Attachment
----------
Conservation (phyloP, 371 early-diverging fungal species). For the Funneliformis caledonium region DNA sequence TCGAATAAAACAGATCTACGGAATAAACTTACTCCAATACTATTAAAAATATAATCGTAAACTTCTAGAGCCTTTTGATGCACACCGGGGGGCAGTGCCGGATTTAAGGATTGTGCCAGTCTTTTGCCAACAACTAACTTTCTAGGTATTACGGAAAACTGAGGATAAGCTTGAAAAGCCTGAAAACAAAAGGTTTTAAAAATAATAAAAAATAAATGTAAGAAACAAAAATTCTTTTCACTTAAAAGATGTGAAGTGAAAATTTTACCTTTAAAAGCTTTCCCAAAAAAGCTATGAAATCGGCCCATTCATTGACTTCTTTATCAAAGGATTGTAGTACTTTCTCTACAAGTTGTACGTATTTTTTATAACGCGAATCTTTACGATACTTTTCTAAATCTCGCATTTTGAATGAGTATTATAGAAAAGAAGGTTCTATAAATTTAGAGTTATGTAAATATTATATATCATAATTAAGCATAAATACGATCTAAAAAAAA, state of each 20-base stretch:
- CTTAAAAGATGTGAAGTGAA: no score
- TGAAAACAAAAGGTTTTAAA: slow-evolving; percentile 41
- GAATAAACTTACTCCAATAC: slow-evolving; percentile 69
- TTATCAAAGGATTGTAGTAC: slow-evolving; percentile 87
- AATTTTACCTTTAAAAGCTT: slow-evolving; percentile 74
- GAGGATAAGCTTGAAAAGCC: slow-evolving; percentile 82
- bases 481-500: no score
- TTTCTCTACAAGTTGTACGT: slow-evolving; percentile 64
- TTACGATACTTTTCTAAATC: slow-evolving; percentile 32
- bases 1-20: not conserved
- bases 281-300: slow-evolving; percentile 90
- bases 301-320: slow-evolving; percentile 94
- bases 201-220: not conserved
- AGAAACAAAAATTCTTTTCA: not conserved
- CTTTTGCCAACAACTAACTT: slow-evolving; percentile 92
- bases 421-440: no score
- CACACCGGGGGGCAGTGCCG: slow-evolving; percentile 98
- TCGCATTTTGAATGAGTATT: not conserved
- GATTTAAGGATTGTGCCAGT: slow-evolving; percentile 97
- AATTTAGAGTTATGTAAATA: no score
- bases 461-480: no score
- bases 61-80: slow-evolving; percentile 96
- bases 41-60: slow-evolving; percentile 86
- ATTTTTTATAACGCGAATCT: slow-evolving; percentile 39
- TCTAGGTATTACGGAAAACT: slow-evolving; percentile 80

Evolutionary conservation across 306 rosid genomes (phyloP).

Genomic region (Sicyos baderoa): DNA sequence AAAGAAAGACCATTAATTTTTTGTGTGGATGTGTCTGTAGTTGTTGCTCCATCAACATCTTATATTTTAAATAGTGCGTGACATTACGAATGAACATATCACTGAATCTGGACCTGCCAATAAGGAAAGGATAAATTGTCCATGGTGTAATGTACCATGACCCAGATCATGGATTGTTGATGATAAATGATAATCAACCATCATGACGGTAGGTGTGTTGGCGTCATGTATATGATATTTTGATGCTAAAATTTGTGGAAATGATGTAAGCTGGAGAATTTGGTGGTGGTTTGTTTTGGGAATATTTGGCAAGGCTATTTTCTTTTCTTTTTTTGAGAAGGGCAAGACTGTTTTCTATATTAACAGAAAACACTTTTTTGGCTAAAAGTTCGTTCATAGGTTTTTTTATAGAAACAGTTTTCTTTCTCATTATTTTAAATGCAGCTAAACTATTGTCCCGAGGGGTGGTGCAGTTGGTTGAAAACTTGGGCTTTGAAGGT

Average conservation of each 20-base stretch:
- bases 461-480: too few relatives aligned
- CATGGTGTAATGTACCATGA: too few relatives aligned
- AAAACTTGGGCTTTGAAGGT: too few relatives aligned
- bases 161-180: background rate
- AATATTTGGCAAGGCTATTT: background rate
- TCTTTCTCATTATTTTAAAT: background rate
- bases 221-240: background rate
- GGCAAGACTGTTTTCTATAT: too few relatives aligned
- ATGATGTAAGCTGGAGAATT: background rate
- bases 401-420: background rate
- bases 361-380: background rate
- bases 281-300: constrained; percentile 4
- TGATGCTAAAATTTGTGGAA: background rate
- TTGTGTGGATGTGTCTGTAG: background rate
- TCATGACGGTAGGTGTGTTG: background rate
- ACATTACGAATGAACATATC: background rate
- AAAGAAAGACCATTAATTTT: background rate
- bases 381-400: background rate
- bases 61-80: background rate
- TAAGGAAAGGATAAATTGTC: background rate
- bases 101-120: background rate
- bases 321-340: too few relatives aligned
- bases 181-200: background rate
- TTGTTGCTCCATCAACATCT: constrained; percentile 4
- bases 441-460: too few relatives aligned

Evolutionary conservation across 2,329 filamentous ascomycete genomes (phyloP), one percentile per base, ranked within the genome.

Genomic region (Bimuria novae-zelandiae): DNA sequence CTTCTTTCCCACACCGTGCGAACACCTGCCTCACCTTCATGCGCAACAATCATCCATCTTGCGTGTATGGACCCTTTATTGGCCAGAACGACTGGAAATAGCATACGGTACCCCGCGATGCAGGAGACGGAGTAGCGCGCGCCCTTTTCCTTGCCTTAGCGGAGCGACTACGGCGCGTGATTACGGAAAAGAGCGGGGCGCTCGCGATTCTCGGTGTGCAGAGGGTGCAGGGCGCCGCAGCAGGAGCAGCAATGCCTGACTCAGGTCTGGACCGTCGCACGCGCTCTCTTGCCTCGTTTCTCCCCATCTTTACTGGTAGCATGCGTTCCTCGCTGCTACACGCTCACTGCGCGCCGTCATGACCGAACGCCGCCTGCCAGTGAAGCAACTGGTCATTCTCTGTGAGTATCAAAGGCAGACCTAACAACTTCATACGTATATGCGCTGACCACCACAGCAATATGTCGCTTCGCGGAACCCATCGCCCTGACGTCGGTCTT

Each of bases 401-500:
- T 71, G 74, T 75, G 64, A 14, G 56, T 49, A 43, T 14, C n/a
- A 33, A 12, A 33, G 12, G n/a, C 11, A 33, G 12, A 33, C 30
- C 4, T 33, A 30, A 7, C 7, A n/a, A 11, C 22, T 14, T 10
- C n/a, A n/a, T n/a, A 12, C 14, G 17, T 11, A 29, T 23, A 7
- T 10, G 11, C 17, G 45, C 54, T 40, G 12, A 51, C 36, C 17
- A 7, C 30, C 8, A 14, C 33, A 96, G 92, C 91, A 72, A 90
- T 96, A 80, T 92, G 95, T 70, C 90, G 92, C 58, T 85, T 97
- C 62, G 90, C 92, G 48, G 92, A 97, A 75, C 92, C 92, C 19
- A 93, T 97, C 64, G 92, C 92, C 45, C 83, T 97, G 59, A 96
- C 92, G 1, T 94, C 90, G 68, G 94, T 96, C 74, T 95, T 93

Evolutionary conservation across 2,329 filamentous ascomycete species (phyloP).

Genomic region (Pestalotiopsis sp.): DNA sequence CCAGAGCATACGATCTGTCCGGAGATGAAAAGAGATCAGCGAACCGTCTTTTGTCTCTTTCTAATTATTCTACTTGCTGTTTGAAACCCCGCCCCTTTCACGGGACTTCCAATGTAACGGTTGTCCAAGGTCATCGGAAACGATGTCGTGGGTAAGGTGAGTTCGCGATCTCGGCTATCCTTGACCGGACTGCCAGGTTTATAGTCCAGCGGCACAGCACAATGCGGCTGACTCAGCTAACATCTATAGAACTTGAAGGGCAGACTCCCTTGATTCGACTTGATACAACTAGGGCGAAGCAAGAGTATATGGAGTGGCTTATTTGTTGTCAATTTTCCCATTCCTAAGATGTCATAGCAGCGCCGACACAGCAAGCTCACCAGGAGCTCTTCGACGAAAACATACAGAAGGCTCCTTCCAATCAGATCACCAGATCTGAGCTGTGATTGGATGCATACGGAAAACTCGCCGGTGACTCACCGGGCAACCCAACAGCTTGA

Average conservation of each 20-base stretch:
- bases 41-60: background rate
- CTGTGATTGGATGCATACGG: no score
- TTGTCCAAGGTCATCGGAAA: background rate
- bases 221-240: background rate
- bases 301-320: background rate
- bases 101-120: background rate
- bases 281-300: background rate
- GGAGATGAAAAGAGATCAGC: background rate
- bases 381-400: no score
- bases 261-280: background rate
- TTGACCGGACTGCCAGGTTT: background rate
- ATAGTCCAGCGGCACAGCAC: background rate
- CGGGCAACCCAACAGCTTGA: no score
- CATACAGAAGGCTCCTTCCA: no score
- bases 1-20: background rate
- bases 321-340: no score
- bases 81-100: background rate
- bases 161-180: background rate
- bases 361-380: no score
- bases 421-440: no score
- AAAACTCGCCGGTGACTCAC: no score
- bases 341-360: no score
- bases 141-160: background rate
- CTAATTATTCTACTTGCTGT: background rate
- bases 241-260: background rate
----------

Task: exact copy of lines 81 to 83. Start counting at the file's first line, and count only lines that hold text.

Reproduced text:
- TTGACCGGACTGCCAGGTTT: background rate
- ATAGTCCAGCGGCACAGCAC: background rate
- CGGGCAACCCAACAGCTTGA: no score